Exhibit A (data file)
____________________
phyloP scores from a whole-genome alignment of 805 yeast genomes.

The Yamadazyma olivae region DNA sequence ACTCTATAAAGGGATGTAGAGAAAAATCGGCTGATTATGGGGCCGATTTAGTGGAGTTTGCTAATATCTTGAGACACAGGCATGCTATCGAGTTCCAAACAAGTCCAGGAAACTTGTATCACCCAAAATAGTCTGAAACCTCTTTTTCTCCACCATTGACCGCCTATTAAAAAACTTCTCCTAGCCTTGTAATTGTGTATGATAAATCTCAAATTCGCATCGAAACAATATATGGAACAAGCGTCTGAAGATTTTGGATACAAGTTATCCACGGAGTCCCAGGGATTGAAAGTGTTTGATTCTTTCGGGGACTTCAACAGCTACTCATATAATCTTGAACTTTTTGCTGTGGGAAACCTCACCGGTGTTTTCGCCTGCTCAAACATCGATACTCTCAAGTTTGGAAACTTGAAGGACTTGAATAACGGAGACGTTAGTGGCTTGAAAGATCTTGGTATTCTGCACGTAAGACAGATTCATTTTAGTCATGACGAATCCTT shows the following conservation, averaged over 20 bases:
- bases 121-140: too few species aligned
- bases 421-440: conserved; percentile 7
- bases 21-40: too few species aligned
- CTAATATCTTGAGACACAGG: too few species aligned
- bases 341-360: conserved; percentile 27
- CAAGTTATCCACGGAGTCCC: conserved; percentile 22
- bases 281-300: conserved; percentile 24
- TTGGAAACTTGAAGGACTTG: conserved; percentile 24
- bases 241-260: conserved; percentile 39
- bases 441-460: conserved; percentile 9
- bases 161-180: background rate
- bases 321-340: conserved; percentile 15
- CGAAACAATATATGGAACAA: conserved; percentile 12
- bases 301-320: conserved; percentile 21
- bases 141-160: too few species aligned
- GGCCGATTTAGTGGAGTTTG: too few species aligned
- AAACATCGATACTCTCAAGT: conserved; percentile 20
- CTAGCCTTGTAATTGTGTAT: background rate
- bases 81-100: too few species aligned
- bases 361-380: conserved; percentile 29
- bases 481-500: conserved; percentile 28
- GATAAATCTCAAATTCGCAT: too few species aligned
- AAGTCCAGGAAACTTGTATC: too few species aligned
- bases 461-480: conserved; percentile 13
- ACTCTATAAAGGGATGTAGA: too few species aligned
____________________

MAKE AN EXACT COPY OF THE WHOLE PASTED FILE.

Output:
phyloP scores from a whole-genome alignment of 805 yeast genomes.

The Yamadazyma olivae region DNA sequence ACTCTATAAAGGGATGTAGAGAAAAATCGGCTGATTATGGGGCCGATTTAGTGGAGTTTGCTAATATCTTGAGACACAGGCATGCTATCGAGTTCCAAACAAGTCCAGGAAACTTGTATCACCCAAAATAGTCTGAAACCTCTTTTTCTCCACCATTGACCGCCTATTAAAAAACTTCTCCTAGCCTTGTAATTGTGTATGATAAATCTCAAATTCGCATCGAAACAATATATGGAACAAGCGTCTGAAGATTTTGGATACAAGTTATCCACGGAGTCCCAGGGATTGAAAGTGTTTGATTCTTTCGGGGACTTCAACAGCTACTCATATAATCTTGAACTTTTTGCTGTGGGAAACCTCACCGGTGTTTTCGCCTGCTCAAACATCGATACTCTCAAGTTTGGAAACTTGAAGGACTTGAATAACGGAGACGTTAGTGGCTTGAAAGATCTTGGTATTCTGCACGTAAGACAGATTCATTTTAGTCATGACGAATCCTT shows the following conservation, averaged over 20 bases:
- bases 121-140: too few species aligned
- bases 421-440: conserved; percentile 7
- bases 21-40: too few species aligned
- CTAATATCTTGAGACACAGG: too few species aligned
- bases 341-360: conserved; percentile 27
- CAAGTTATCCACGGAGTCCC: conserved; percentile 22
- bases 281-300: conserved; percentile 24
- TTGGAAACTTGAAGGACTTG: conserved; percentile 24
- bases 241-260: conserved; percentile 39
- bases 441-460: conserved; percentile 9
- bases 161-180: background rate
- bases 321-340: conserved; percentile 15
- CGAAACAATATATGGAACAA: conserved; percentile 12
- bases 301-320: conserved; percentile 21
- bases 141-160: too few species aligned
- GGCCGATTTAGTGGAGTTTG: too few species aligned
- AAACATCGATACTCTCAAGT: conserved; percentile 20
- CTAGCCTTGTAATTGTGTAT: background rate
- bases 81-100: too few species aligned
- bases 361-380: conserved; percentile 29
- bases 481-500: conserved; percentile 28
- GATAAATCTCAAATTCGCAT: too few species aligned
- AAGTCCAGGAAACTTGTATC: too few species aligned
- bases 461-480: conserved; percentile 13
- ACTCTATAAAGGGATGTAGA: too few species aligned